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Beethoven
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PostPosted: Sun Mar 21, 2004 4:27 pm    Post subject: Reply with quote

9th -- music to LIVE by Smile
5th - whenever I feel close to despair, this is what I listen to Smile
6th -- a perfect day of spring after a long and snowy winter

I would finish now, but my kids are calling me away. Laughing
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PostPosted: Mon Mar 22, 2004 2:14 am    Post subject: Reply with quote

Lord Foul wrote:
Oh, and what about this?

http://www.amazon.com/exec/obidos/ASIN/B000001VVY/qid=1079800423/sr=2-1/ref=sr_2_1/102-3674801-5778554

Pretty cheap price for all 9 symphonies, if you ask me.
Could be good. I can't comment on the performances, because I've never heard of them. But Laserlight has some great stuff. And how bad would they have to be to considered a waste at that price? Anyway, music of this stature pretty much demands more than one version. If you get this, you'll see which ones you truly love, and want another version of.

And this one is a must for every fan of Beethoven sympohonies: http://www.amazon.com/exec/obidos/ASIN/B000001GPX/qid=1079920389/sr=2-1/ref=sr_2_1/102-9473083-5028153 As good as the 5th and 7th can be, $10.99 at amazon.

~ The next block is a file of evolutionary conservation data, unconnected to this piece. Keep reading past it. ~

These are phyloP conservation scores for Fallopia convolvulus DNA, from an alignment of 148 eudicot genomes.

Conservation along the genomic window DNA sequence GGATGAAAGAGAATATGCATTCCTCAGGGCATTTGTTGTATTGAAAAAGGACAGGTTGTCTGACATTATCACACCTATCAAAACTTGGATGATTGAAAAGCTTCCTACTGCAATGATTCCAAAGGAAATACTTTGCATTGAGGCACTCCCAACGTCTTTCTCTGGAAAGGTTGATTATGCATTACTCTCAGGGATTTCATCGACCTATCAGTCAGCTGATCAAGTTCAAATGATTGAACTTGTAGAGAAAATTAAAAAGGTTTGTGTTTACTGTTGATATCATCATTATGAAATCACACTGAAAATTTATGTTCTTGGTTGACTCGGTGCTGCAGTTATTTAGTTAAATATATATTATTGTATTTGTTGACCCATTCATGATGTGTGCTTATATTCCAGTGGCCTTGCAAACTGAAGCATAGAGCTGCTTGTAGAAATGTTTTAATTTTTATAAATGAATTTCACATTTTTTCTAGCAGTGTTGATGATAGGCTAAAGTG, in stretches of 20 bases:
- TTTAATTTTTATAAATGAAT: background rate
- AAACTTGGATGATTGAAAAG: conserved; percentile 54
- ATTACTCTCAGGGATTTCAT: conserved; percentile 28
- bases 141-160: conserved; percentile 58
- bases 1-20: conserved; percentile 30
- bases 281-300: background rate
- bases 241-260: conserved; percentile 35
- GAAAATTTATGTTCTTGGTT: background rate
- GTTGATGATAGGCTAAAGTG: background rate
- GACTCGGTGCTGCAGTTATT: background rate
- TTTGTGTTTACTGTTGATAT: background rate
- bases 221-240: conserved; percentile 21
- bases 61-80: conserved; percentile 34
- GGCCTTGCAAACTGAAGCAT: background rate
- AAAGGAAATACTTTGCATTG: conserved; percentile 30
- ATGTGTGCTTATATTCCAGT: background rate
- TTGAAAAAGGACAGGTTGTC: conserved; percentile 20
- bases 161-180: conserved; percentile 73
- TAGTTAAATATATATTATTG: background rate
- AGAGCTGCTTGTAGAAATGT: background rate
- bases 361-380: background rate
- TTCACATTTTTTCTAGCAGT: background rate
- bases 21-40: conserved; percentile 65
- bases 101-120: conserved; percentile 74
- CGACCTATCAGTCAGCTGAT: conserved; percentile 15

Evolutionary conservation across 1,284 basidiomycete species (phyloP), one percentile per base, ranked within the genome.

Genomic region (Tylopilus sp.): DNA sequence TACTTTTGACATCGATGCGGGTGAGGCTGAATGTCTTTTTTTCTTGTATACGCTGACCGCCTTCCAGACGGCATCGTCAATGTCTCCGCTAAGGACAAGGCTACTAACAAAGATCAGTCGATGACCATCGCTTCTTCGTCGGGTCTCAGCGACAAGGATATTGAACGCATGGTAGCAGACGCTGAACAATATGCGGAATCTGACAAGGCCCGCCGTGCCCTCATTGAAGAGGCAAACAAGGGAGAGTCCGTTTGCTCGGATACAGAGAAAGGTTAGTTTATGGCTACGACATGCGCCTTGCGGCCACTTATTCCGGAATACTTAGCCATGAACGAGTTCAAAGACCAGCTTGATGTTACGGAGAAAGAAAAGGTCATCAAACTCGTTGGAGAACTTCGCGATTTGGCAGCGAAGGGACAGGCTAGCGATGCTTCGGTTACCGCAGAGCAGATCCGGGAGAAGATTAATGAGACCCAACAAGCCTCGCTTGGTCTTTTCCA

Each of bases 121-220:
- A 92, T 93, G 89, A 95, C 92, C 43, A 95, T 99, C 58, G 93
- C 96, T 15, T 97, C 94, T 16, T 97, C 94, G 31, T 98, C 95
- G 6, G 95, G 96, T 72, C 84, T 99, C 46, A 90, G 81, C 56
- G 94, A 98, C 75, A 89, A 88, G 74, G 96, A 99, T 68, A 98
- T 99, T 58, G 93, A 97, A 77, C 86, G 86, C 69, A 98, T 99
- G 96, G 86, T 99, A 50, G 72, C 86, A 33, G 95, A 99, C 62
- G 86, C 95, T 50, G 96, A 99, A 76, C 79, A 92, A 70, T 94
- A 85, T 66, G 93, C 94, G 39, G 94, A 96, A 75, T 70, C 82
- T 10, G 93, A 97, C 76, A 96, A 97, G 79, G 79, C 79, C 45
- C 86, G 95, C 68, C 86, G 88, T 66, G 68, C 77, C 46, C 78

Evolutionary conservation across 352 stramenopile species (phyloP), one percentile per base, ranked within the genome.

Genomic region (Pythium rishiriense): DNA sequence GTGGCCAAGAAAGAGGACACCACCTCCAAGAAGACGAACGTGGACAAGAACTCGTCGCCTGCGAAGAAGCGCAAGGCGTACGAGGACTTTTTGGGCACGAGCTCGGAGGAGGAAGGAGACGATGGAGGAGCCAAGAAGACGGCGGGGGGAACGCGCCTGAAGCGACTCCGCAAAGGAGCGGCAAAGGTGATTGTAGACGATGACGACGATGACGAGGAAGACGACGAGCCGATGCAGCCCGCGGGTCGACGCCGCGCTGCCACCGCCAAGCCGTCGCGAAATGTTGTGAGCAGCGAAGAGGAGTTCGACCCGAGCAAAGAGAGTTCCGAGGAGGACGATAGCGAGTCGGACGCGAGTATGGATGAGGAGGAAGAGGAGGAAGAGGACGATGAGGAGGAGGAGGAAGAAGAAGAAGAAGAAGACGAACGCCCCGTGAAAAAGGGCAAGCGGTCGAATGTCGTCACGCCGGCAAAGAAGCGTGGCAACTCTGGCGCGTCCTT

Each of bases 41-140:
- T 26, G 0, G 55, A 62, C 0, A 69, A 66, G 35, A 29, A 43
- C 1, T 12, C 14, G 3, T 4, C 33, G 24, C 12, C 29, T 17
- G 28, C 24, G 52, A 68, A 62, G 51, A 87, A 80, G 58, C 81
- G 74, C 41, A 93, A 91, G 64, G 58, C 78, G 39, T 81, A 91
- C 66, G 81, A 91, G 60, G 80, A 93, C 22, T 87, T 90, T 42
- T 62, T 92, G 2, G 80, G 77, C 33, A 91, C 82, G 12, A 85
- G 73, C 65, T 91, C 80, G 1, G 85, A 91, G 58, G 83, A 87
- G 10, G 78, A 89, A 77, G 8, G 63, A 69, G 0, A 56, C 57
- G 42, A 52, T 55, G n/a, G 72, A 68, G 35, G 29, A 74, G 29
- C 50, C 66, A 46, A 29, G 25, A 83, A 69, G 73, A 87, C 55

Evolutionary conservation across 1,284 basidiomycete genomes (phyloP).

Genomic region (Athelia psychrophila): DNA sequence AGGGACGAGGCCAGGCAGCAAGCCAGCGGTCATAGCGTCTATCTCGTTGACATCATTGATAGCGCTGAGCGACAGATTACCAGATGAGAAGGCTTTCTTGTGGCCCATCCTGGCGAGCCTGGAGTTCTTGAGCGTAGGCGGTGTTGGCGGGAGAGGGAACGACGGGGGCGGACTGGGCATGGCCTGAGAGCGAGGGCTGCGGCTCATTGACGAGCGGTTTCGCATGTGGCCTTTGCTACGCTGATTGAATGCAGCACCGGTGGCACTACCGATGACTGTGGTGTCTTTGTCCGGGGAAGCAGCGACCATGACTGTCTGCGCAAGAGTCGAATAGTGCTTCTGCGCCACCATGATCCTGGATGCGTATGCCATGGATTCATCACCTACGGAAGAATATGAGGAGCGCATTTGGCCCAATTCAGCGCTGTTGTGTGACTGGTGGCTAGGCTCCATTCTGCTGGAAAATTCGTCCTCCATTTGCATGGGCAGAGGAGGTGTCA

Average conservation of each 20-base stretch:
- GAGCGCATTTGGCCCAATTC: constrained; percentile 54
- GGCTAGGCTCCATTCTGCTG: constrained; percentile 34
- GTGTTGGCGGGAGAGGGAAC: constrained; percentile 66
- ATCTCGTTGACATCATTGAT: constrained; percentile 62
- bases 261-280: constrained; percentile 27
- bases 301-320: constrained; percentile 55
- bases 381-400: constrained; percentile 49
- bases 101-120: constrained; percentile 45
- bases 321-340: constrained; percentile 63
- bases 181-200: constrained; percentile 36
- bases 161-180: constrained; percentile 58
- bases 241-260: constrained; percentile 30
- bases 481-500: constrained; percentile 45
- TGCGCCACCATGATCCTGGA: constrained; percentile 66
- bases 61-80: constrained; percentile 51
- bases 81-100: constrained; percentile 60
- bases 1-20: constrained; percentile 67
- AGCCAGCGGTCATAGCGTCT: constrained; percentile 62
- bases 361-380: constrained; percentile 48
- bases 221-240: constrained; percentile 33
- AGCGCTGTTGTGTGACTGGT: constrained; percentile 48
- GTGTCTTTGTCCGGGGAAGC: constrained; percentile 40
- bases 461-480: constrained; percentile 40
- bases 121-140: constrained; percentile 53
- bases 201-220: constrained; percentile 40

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PostPosted: Mon Mar 22, 2004 3:08 am    Post subject: Reply with quote

That's a great pick, F&F! Carlos Kleiber & the Vienna Philharmonic do an awesome job of the 5th & 7th Symphonies.

Thanks for the kind words, edinburghemma. Glad that Ludwig's music holds meaning for you, too. Smile
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PostPosted: Mon Mar 22, 2004 3:14 am    Post subject: Reply with quote

Anybody got an opinion on what the best version of the 9th is?
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PostPosted: Mon Mar 22, 2004 5:22 am    Post subject: Reply with quote

Lotsa opinions here, I'm sure, but can you trust us, Lord Foul? Wink

From the beginning, my favorite interpreter of Beethoven's symphonies has been the late great Herbert von Karajan. I think he consistently had a better handle on the symphonies than anyone else. He and the Berlin Philharmonic were made for Beethoven. Especially on the Ninth!

I don't think you could go wrong with Karajan's 1977 recording: it has been newly remastered and re-released as part of a 2-CD set that also includes arguably his best recording of the Fifth and Sixth Symphonies.

Here's a link:

http://www.deutschegrammophon.com/karajan
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PostPosted: Mon Mar 22, 2004 8:13 am    Post subject: Reply with quote

Furtwangler conducted a great recording of the Ninth, leading the Berlin Philharmonic, during WWII.